Issue #67 resolved

Catch database errors

Luuk Jansen
created an issue

I think it might be good to catch database errors, so if something goes wrong it looks a bit more presentable. Also, do we have to warn/check on the use of characters that cause the SQL to fail (e.g. use of " and ')

Comments (5)

  1. Fred LaPlante repo owner

    Once again, Micah's help would be VERY useful here. Openbiblio has a very extensive error handling mechanism if you stay with the classes & models and away from direct use of the Query class. But if you can't use the models as-is, and can't see how to extend them, then you get the sort of db erors that the PHP builtin db handler displays. The best solution is to work with the models even if it seems awkward.

    my biblio_search does not, at this time, handle errors very well. Micah's search does it very well with errors available in PostVars[error] or some such. All through the various models you can see error messages being added to postVars[error]. When ever the php redraws a screen fields using the inputFields() function, errors are displayed along side the responsible field. We can do similarly in biblio_search by adding an error field alongside everything, and hiding it until needed. Another detail!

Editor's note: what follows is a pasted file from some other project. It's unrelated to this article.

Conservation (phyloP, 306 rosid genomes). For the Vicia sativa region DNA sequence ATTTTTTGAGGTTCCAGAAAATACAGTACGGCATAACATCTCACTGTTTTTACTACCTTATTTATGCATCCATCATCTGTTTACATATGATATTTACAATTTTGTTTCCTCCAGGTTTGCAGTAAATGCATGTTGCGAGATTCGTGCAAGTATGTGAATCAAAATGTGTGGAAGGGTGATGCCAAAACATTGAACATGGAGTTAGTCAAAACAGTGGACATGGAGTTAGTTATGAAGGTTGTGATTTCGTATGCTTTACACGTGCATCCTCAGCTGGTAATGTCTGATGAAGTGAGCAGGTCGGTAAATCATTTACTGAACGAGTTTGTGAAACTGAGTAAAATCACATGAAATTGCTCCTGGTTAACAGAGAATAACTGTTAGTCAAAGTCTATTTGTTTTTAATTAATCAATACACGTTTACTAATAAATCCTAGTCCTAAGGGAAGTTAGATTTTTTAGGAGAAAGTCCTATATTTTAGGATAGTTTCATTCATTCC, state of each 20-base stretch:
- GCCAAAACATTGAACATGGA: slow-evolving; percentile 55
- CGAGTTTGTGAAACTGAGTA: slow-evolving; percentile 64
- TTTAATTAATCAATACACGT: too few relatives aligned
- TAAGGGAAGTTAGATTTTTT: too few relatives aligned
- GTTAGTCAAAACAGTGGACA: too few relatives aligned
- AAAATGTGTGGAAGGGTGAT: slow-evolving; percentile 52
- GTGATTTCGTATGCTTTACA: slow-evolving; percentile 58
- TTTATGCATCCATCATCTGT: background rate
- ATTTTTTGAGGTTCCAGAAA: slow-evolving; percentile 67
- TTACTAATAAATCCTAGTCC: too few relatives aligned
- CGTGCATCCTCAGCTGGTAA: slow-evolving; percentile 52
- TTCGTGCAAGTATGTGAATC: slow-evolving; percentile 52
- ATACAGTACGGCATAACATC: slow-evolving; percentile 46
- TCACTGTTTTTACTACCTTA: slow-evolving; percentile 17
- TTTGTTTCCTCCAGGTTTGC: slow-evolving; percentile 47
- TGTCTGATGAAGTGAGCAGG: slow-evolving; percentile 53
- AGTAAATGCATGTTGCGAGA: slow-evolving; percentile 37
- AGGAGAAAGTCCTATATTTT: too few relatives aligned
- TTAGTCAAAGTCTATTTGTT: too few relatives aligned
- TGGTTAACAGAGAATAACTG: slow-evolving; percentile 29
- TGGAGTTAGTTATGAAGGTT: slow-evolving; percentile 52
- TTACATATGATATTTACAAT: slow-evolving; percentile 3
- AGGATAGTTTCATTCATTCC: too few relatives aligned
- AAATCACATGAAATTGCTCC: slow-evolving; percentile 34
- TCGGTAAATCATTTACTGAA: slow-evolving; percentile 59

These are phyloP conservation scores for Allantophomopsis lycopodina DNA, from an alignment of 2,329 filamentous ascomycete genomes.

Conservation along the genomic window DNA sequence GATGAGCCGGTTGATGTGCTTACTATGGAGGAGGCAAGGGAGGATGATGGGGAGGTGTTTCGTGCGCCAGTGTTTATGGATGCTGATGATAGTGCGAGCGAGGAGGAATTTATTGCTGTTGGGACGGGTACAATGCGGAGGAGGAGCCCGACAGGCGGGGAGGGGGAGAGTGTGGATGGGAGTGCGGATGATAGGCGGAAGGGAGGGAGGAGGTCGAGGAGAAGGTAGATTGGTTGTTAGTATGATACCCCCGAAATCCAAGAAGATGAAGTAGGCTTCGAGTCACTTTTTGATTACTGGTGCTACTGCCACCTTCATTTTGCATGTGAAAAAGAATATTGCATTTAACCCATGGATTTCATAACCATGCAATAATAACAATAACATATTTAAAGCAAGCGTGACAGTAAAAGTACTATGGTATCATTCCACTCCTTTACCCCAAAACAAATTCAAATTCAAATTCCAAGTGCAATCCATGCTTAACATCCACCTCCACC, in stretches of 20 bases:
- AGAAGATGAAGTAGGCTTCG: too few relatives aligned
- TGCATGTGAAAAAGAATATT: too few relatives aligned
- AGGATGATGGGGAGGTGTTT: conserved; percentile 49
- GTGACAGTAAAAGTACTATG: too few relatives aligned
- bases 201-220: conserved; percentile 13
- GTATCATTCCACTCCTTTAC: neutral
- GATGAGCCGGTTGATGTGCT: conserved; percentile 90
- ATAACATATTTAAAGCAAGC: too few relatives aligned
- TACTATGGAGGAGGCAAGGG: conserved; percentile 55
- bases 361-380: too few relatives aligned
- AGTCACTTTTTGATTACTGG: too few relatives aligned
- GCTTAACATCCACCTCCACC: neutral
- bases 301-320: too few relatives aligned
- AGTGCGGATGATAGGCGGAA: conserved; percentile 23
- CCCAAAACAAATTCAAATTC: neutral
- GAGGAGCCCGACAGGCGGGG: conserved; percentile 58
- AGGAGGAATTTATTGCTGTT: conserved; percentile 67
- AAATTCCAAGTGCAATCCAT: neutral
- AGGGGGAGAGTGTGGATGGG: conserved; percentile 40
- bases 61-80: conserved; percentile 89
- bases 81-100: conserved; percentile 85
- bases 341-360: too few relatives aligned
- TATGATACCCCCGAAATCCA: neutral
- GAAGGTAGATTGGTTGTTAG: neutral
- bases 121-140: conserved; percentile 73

As to quotes, we have to deal with them in the db models, somewhere. Again, Micah's code generally does that well. In my convert06t010.php I had to add some reg exp code to deal with it, but it is rudimentry at best.

  2. Micah Stetson

    Escaping is handled by Query->mkSQL(). It's sort of like printf() for database queries. Here's what some of the code in convert06To10.php might look like using mkSQL():

    		$bibSql .= $db->mkSQL("(%N, %Q, %Q, %N, %N, %N, %Q),",
    			$bib['bibid'], $bib['create_dt'], $bib['last_change_dt'],
    			$bib['last_change_userid'], $bib['material_cd'],
    			$bib['collection_cd'], $bib['opac_flg']);
    		$fldSql .= $db->mkSQL("(%N, %N, 0, '245', NULL, NULL, NULL, NULL),",
    			$bib['bibid'], $fldid);
    		$subSQL .= $db->mkSQL("(%N, %N, %N, 0, 'a', %Q),",
    			$bib['bibid'], $fldid, $subid, $bib['title']);
    		$subid++;
    		if ($bib['title_remainder']) {
    			$subSql .= $db->mkSQL("(%N, %N, %N, 0, 'b', %Q),",
    				$bib['bibid'], $fldid, $subid, $bib['title_remainder']);
    			$subid++;
    		}
    

    The general idea is that you use %N whenever there's a number and %Q whenever there's a quoted string. Query->mkSQL uses the arguments in order (just like printf) and escapes them appropriately.

    More concerning to me is that the structure set up by Query, DBTable, and the various model classes may be unclear and difficult or awkward to use. I'd like to discuss this more, so I'll start a thread on the development forum.

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